When I first developed this salad recipe, I did not have Rosh Hashanah in mind. In fact, it was just about getting creative with the ingredients in my refrigerator (which is pretty much how all my salads happen). When all the components came together, it just screamed holiday, and I knew I had to share it for the upcoming Chag.
Although figs are not one of the traditional fruits eaten on Rosh Hashanah (like pomegranates, apples and beets), it’s a good idea to take advantage of the season’s bounty. Fig season is short and sweet, and besides, they are one of the Seven Species of the Land of Israel. The figs add a chewy texture, sweet flavor, and beautiful color to the salad making it the perfect holiday appetizer.
Fresh figs are not the only bright piece to this beautiful salad puzzle. Chioggia beets also add amazing color and design. On the outside, the humble root vegetable is unassuming (ie. ugly). But when you cut into it – you get the most beautiful candy cane spiral that is almost too magical to eat. The thing about chioggia beets is that when you cook them, that beauty all but disappears into a dull pinky beige mass. To appreciate the bright pink spirals, candy cane beets should be eaten raw – shaved thinly on a mandolin.
1 pkg mixed greens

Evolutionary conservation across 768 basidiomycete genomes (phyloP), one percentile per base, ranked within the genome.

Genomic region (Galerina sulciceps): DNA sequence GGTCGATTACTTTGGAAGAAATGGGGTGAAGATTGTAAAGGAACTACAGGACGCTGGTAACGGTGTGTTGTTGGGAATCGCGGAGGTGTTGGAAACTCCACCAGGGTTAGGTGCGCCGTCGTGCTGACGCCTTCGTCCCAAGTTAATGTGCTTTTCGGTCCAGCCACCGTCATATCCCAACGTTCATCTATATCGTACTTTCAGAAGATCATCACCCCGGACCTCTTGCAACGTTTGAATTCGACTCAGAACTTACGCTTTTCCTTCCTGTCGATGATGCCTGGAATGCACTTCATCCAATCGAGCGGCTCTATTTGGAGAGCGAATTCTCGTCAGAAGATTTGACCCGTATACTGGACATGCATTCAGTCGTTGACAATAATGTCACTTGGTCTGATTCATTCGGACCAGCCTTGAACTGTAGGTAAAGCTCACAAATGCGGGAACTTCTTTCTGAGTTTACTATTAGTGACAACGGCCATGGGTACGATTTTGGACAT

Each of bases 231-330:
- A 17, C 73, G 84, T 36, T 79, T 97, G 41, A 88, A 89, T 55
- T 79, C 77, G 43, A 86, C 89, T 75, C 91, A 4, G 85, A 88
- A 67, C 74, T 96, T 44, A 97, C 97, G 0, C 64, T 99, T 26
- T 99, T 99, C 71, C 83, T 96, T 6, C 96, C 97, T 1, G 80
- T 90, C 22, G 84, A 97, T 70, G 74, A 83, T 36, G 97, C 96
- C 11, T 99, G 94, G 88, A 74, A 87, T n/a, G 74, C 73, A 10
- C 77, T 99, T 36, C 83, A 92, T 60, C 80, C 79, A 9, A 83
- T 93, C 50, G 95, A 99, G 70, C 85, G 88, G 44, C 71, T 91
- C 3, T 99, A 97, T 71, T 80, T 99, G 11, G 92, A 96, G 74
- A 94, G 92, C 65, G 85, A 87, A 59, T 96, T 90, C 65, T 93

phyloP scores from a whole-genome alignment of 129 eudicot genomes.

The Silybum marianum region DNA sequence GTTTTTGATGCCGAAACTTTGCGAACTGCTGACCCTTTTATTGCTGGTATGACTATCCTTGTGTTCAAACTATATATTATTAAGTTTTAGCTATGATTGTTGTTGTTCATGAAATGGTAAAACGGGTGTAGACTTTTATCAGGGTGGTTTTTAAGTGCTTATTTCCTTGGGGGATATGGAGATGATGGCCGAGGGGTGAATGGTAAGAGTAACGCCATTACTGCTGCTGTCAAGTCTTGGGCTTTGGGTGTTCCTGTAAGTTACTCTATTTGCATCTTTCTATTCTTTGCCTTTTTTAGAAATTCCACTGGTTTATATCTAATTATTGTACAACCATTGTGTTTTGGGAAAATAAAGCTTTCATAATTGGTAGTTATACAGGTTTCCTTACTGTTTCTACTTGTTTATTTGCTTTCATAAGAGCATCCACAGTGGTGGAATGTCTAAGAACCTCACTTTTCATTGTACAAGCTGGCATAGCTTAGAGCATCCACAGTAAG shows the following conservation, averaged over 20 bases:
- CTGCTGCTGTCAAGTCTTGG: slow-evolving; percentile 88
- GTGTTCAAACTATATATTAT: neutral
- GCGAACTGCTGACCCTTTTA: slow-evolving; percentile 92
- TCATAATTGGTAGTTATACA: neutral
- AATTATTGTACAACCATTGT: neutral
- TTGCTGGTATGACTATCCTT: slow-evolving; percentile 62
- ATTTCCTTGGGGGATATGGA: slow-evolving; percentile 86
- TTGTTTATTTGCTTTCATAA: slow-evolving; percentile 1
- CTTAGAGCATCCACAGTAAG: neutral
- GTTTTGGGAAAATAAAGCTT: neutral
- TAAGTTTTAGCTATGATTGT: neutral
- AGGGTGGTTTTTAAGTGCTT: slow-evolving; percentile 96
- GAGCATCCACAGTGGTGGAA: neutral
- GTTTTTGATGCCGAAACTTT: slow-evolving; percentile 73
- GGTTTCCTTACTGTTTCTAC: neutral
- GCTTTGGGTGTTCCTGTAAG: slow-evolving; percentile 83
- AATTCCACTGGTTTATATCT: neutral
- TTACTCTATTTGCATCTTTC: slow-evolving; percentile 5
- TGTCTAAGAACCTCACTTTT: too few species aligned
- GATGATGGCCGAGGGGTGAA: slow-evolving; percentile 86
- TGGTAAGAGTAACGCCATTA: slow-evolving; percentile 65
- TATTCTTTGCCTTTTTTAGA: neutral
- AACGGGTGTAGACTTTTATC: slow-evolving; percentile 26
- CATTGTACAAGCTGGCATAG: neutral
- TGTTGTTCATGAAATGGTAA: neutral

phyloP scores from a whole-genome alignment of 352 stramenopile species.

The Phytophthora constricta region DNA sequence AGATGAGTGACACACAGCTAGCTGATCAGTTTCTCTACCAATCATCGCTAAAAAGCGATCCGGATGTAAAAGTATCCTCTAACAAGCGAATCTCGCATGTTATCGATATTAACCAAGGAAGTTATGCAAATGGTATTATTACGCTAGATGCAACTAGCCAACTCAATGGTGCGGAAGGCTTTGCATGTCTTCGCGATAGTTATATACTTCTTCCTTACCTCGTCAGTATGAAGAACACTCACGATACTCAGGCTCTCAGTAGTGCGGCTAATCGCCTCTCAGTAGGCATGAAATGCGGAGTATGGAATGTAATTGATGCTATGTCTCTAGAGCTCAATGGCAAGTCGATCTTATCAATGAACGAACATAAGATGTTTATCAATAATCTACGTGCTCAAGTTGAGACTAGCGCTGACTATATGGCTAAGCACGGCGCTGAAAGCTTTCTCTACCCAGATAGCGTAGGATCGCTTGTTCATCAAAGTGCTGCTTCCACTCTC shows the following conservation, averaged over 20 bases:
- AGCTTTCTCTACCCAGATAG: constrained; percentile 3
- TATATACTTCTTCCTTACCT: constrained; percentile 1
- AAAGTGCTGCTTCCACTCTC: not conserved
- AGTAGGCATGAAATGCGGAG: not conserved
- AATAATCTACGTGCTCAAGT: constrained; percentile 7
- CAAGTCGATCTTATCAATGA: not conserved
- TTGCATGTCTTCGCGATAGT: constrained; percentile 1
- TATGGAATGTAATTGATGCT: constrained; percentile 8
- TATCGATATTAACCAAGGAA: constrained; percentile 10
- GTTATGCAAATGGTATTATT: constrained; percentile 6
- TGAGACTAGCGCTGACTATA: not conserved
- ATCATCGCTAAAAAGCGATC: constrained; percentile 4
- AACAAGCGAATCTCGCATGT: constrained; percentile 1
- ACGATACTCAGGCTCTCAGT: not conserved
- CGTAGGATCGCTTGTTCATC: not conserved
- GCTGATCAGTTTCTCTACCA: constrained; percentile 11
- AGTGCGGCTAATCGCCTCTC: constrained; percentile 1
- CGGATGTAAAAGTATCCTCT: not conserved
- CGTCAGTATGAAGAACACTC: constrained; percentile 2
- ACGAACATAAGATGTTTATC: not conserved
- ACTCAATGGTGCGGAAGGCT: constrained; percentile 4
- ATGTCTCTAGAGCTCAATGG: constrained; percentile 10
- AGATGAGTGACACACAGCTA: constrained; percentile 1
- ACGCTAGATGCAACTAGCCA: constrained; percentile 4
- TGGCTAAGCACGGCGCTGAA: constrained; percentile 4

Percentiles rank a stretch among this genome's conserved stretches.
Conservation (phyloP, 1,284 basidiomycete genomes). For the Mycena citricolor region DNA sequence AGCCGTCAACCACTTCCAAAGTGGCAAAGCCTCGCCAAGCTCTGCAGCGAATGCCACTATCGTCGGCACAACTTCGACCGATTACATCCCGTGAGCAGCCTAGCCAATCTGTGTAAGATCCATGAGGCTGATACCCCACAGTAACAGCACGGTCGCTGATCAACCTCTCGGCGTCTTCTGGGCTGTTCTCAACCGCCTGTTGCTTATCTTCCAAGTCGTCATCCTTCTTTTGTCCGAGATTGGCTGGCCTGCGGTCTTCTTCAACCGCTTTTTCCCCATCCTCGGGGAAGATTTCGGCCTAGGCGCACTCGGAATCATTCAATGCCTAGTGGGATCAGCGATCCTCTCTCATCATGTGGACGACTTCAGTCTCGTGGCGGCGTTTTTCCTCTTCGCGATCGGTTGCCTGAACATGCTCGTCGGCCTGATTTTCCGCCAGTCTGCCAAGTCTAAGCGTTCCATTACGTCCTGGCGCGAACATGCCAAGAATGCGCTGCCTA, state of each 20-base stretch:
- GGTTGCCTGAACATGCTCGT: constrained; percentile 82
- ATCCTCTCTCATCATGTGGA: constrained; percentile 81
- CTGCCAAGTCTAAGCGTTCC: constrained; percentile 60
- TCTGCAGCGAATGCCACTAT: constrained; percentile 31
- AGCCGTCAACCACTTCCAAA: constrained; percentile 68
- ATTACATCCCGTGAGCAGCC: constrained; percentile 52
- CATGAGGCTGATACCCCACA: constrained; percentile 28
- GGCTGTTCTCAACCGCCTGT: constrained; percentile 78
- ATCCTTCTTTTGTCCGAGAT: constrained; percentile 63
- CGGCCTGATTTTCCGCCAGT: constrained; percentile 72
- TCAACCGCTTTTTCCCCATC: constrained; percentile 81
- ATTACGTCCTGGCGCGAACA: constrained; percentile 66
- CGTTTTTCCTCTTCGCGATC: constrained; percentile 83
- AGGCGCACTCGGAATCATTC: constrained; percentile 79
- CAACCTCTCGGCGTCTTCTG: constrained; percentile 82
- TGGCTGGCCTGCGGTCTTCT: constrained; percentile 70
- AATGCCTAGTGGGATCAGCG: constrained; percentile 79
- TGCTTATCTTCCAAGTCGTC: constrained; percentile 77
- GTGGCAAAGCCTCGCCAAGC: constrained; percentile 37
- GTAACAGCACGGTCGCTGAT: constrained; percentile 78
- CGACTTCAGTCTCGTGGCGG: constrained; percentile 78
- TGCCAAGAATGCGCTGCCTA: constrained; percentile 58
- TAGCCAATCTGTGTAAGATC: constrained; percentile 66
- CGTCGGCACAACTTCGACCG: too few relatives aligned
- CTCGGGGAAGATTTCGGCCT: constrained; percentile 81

1-2 chioggia (candy cane) beets, thinly sliced on a mandolin
1 green apple, cored and sliced
1 red apple, cored and sliced
1 container fresh figs, quartered
honey roasted nuts such as walnuts, pecans or almonds
1/2 cup pomegranate seeds (optional)
On a serving platter, arrange the beets around the edge and fill the center with mixed greens. Top greens with apples and figs and sprinkle nuts and pomegranate seeds all around.
VARIATION: For a simanim salad (a salad that incorporates many of the symbolic foods traditionally eaten on Rosh Hashanah), use the following ingredients along with the apple and honey vinaigrette: mixed greens, 1 honeycrisp apple, 1/2 cup pomegranate seeds, 1 julienned carrot, 2 chopped medjool dates and shaved chioggia beet. (Watch me make it in the video posted below!)
To further the Holiday theme, I whipped up an “apple and honey” dressing, using apple cider vinegar and sweet honey. If you have a custom not to eat vinegar on Rosh Hashanah (due to it’s sour taste), you may substitute with lemon juice.
Apple & Honey Vinaigrette:
1/2 cup grapeseed oil
1/4 c honey
1/4 c apple cider vinegar (or 3 tbsp lemon juice + 1 tbsp apple juice)
1 tbsp dijon mustard
1 tbsp finely minced shallot
s&p, to taste
In a bowl, whisk together the dressing until emulsified. Drizzle dressing over salad before serving.
Watch me make a Rosh Hashanah Simanim salad with TorahCafe here:
Other Rosh Hashanah Salad Ideas: